Friday, September 16, 2011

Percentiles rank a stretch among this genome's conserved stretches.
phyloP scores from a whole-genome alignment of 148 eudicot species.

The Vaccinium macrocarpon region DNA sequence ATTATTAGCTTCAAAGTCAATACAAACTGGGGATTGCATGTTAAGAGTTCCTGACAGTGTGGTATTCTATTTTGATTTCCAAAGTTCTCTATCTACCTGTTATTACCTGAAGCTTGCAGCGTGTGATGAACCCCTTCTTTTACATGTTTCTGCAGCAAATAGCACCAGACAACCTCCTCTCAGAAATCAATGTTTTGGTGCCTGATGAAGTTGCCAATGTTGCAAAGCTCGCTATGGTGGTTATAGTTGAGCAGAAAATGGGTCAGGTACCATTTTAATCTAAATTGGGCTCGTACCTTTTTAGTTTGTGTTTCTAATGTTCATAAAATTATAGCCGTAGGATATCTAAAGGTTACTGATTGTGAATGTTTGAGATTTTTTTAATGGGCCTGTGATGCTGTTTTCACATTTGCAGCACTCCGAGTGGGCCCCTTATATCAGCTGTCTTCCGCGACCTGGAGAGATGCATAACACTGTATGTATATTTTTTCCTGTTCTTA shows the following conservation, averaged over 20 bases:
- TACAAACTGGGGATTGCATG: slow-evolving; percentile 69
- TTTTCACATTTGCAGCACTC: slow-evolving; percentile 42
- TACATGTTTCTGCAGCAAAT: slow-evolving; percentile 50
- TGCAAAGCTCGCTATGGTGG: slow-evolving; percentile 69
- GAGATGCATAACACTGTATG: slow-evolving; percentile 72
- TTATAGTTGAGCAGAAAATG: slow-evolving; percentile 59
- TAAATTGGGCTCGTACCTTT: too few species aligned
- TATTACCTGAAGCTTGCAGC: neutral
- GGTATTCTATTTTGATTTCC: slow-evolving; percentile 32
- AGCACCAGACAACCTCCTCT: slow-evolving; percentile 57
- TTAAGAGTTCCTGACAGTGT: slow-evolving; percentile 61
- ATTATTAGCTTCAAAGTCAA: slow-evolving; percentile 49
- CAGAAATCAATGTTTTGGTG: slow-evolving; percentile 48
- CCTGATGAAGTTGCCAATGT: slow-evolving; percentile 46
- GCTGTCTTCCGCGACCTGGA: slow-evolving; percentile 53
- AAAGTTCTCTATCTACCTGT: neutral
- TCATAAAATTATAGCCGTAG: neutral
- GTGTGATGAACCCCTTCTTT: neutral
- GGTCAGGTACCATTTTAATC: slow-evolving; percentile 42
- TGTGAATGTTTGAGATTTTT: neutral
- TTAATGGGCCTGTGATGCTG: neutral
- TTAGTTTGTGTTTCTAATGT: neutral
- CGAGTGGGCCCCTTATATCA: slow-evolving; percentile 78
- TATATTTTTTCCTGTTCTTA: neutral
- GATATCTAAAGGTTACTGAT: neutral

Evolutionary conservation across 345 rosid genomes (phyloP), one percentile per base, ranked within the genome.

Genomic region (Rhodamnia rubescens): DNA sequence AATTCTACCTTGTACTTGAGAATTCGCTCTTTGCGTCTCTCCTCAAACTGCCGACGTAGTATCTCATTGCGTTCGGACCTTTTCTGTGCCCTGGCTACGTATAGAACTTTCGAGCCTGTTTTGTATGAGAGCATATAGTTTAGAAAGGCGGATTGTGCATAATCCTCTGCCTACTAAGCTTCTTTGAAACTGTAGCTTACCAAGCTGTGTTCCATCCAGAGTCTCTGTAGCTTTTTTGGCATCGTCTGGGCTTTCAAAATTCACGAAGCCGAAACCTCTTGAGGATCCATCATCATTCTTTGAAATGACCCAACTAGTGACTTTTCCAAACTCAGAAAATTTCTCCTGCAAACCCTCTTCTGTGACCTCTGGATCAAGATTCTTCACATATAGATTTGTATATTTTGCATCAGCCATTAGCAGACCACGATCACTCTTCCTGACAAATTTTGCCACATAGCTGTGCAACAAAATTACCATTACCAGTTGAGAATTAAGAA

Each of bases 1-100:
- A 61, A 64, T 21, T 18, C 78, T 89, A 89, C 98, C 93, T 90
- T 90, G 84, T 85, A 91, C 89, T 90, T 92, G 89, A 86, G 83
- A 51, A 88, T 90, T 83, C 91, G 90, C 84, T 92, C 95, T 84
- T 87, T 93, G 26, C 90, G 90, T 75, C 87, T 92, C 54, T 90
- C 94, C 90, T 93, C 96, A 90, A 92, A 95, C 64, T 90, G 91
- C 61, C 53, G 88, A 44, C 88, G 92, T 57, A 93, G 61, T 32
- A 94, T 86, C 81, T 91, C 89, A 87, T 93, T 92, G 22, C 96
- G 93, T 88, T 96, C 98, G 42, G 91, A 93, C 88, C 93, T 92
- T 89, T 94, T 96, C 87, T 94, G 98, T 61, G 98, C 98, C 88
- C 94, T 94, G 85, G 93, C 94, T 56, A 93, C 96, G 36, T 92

I realize this is a somewhat uninspiring picture of a sprinkler head, but it illustrates an important point about switching over from lawn to garden. When the backyard was all lawn, the automatic sprinklers were all the pop-up variety (BTW, everyone in Southern California has underground automatic sprinklers in their yard. They are as common as indoor plumbing). When we first converted the lawn to garden beds we had to move a few, cap a few that were too close to the low water plants, and add a few. That was fine for a while, but as plants grew it became apparent by the dying spots that water was not being distributed to the entire beds and grassy paths. After a few seasons of spotted hand watering, we finally got around to raising a few of the sprinkler heads that were on the perimeter to allow them to send water over some of the taller plants to reach the outer dry areas. In other places we have added the preferred drip irrigation, but it is just not practical in all areas. Many times people complain about losing one or two plants in a section where everything else is thriving and it is often the result of too much or not enough water from an automatic sprinkler system. Things change in a garden and it is important to recognize that their requirements change too.